By now, you’ve certainly heard about Siri. It’s a very cool piece of tech. So cool, in fact, that I think it represents a big leap for Apple.
The narrative we got from Phil Schiller is that for years, the programmers have taunted users with the dream of voice recognition technology that actually works, and this time Apple is going to deliver. Generally speaking, Apple does’t brag about questionable features with that level of conviction. So it’s safe to assume they’ll actually deliver. In spite of the fact that they’ve slapped a beta label on it.
The interesting bit about Siri is that Apple is now going for the crown jewels of Google’s empire–search. While Siri covers a lot of ground–playing secretary and scheduling your meetings–an entire class of behaviors is answering questions that formerly you would ask of Google. What is the capital of Nepal? How far away is the sun? Currency and unit conversion. You know, core Google activities.
The interesting part about this is that all the pieces have been there all along. Google already has a voice search application–that got all the way to 1.0, but like a lot of Google projects, seems to have been aborted when the engineers lost interest. Wolfram Alpha, the brains behind some of the Siri tech, has been around forever, and is easily small enough for a company like Google to acquire them. And why doesn’t Google have a version of Alpha already as a Google 10% project? After all, this is a lot better match for Google than the various laundry list of bizarre projects (e.g. Dart) that Google is involved in. Not to mention at any point it could have acquired the Siri company itself. At no time did Google want in the game badly enough to take action. And now Apple has a product that is easily the best mobile search experience anywhere–competing directly on Google’s home turf.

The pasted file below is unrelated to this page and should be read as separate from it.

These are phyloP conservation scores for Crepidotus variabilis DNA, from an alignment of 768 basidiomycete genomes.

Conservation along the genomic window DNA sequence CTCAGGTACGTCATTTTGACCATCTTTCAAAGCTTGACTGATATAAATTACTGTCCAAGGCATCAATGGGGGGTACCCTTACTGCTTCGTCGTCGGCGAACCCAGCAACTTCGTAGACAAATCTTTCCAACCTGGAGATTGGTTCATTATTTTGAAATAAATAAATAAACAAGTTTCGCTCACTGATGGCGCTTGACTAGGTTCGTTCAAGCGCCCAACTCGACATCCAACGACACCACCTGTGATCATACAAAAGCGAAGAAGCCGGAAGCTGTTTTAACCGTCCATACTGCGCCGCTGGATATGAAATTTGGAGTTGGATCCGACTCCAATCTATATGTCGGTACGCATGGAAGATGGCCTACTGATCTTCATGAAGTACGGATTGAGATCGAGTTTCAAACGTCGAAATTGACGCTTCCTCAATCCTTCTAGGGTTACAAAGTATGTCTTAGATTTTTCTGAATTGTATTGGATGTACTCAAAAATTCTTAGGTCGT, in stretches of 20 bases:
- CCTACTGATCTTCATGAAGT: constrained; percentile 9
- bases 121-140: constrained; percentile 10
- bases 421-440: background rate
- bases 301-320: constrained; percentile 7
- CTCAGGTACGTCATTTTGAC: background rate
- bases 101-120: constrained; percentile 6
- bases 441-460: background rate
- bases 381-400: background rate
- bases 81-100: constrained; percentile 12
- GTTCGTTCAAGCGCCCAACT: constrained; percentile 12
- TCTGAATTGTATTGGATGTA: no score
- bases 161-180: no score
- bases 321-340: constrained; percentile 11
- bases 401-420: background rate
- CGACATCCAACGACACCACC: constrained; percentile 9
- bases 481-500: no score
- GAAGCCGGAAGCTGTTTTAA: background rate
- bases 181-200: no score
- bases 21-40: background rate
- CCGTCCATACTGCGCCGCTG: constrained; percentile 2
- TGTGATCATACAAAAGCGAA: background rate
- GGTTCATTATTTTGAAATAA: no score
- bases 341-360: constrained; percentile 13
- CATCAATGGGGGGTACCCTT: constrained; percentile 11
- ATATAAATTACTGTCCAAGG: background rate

It’s not the first time. Apple launched MobileMe in 2008, which competed directly with GMail and the rest of the Google Apps suite. Back then, things didn’t go so well.
“Can anyone tell me what MobileMe is supposed to do?” [Having received a satisfactory answer…] “So why the f*** doesn’t it do that?” – Steve Jobs
At the time, their datacenter and server software stack was awful. But they learned. I’m sure iCloud will have a lot of problems in terms of functionality, but it’s going to be a rock solid rollout. Apple’s not going to make the same mistake again.
After the MobileMe fiasco, Apple entered another core Google market: advertisement. It’s very difficult to assess Apple’s success with iAd. The bookends that we have are that it’s not losing money, and it’s not instantly making every developer rich, which leaves a lot of area in the middle. It’s definitely a very odd, high-end advertising experience that is difficult to compare to other mobile ad networks. Apple has continually been cutting buy-in fees, which may indicate a troubled service, but at the same time, it’s not in the same category of failure as MobileMe. The reality is a little boring.
So here’s the thesis so far: Apple is really bad at trying to be Google, but they’re working on it, and they improve with each iteration. And what’s more, today, Google and Apple compete on virtually every front. Consider:
- iPhone vs Android
- iWork (now that it has iCloud) vs GDocs
- MobileMe / iCloud Mail vs Gmail
- iTunes Match vs Google Music Beta
- iBookstore vs Google Bookstore
- iAds vs AdMob / AdSense
- MobileMe Calendar vs Google Calendar
- MobileMe Contacts vs GMail Contacts
- iOS App Store vs Android App Store
- Mac App Store vs Chrome App Store
- Apple IAP vs Google’s IAP
- iPhoto vs Picasa
- Find My Friends vs Dodgeball / Latitude
- NewsstandKit vs Google News
- Twitter integration vs Google+ service
- Reading List vs Google Reader